Macmillan Childrens Publishing Group
A First-Class Catastrophe

A First-Class Catastrophe

The Road to Black Monday, the Worst Day in Wall Street History

Diana B. Henriques

Henry Holt and Co.

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Hardcover

The definitive account of the crash of 1987, a cautionary tale of how the U.S. financial system nearly collapsed--from the bestselling author of The Wizard of Lies

Monday, October 19, 1987, was by far the worst day in Wall Street history. The market fell 22.6 percent – almost twice as bad as the worst day of 1929 – equal to a one-day loss of nearly 5,000 points today.

Black Monday was more than seven years in the making and threatened nearly every U.S. financial institution. Drawing on superlative archival research and dozens of original interviews Diana B. Henriques weaves a tale of missed opportunities, market delusions, and destructive actions that stretched from the “silver crisis” of 1980 to turf battles in Washington, a poisonous rivalry between the New York Stock Exchange and the Chicago Mercantile Exchange, and the almost-fatal success of two California professors whose idea for reducing market risk spun terribly out of control. As the story hurtles forward, the players struggle to forestall a looming market meltdown and unexpected heroes step in to avert total disaster.

For thirty years, investors, regulators, and bankers have failed to heed the lessons of 1987, even as the same patterns have resurfaced, most spectacularly in the financial crisis of 2008. A First-Class Catastrophe offers a new way of looking not only at the past, but at our financial future as well.

Reviews

Praise for A First-Class Catastrophe

"[A] confident, fast-paced, and thoroughly researched narrative. . . . It's a must-read for anyone who wants to understand why financial markets lurch from crisis to crisis and are still so frighteningly susceptible to crashes today."--Publishers Weekly

"Solid economic reportage. Investors who remember the events of 30 years ago will blanch all over again, especially at the author’s suggestion that worse may be yet to come."--Kirkus Reviews

“Diana Henriques has done it again! A First-Class Catastrophe traces, in vivid detail, the human and structural errors that led to the Crash of 1987. It’s a remarkable and well-told story. I remember watching grown men cry as they watched the market fall 22.6 percent in one dark October day. Thanks to Henriques’s excellent reporting, I now know why.”--William D. Cohan,author of House of Cards and Why Wall Street Matters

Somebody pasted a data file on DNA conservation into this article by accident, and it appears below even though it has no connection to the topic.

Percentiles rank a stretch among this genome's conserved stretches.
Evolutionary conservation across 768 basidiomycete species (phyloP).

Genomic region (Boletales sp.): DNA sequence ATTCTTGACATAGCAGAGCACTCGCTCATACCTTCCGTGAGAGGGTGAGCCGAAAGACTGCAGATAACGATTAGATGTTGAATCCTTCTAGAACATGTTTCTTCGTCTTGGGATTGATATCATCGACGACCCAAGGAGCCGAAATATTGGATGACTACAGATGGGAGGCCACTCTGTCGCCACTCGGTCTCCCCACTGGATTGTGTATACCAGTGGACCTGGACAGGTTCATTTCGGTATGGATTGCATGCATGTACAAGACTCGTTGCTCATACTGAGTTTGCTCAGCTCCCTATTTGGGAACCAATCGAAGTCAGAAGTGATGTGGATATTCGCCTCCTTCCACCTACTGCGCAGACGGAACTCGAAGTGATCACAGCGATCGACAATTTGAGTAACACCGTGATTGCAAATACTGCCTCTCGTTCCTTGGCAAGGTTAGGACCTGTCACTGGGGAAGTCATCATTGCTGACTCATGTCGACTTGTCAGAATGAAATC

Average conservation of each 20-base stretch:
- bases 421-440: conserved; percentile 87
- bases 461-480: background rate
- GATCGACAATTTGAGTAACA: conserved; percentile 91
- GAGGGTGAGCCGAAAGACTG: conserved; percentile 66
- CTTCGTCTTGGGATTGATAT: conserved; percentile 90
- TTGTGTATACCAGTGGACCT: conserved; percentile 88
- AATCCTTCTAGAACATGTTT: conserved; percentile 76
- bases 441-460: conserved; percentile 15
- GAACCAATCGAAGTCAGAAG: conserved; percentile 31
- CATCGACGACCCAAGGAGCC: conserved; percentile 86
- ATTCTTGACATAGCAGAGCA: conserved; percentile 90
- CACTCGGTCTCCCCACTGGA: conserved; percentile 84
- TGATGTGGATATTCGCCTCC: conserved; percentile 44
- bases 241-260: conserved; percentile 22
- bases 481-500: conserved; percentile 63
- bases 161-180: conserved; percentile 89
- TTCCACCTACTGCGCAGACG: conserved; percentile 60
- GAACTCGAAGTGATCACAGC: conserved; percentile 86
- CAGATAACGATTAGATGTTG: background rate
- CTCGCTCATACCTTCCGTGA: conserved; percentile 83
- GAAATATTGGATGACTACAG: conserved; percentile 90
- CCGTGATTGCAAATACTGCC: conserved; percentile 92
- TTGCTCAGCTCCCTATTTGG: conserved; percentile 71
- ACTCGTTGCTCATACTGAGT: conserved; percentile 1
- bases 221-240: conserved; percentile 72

“Diana Henriques brings to life the reckless hubris of Wall Street in the 1980s, where the brightest and best played with fire, oblivious to the gathering hazards. A First-Class Catastrophe is at once a page-turning story and a sobering lesson for everyone interested in the stock market of today. I wish I had written it.”--Bryan Burrough, coauthorof Barbarians at the Gate and author of Days of Rage

A First-Class Catastrophe is a fast-paced thriller about Black Monday, the day when the Dow Jones Industrial Average lost nearly a quarter of its value. But the book is much more than financial history. It is a tale of unheeded warnings and misguided confidence that is essential reading for anyone who wants to understand how the fault lines in our modern markets came to be.”--Bethany McLean, coauthor of The Smartest Guys in the Room and All the Devils Are Here

A First-Class Catastrophe is a riveting narrative of a market gone haywire. Diana Henriques unpacks the crash of October 19, 1987, to reveal a long series of miscues, miscalculations, and failings that led to what is still, three decades later, the worst day in Wall Street history. And to top it off, she has given us a rollicking good read.”--Roger Lowenstein, author of When Genius Failed, The End of Wall Street, and America’sBank

Reviews from Goodreads

About the author

Diana B. Henriques

Diana B. Henriques is the author of the New York Times bestseller The Wizard of Lies: Bernie Madoff and the Death of Trust, which has been made into an HBO film starring Robert De Niro. A writer for The New York Times since 1989, she is a George Polk Award winner and a Pulitzer Prize finalist. Her work has also received Harvard’s Goldsmith Prize for Investigative Reporting and the Worth Bingham Prize, among other honors. She lives in Hoboken, New Jersey.

Diana B. Henriques

Fred R. Conrad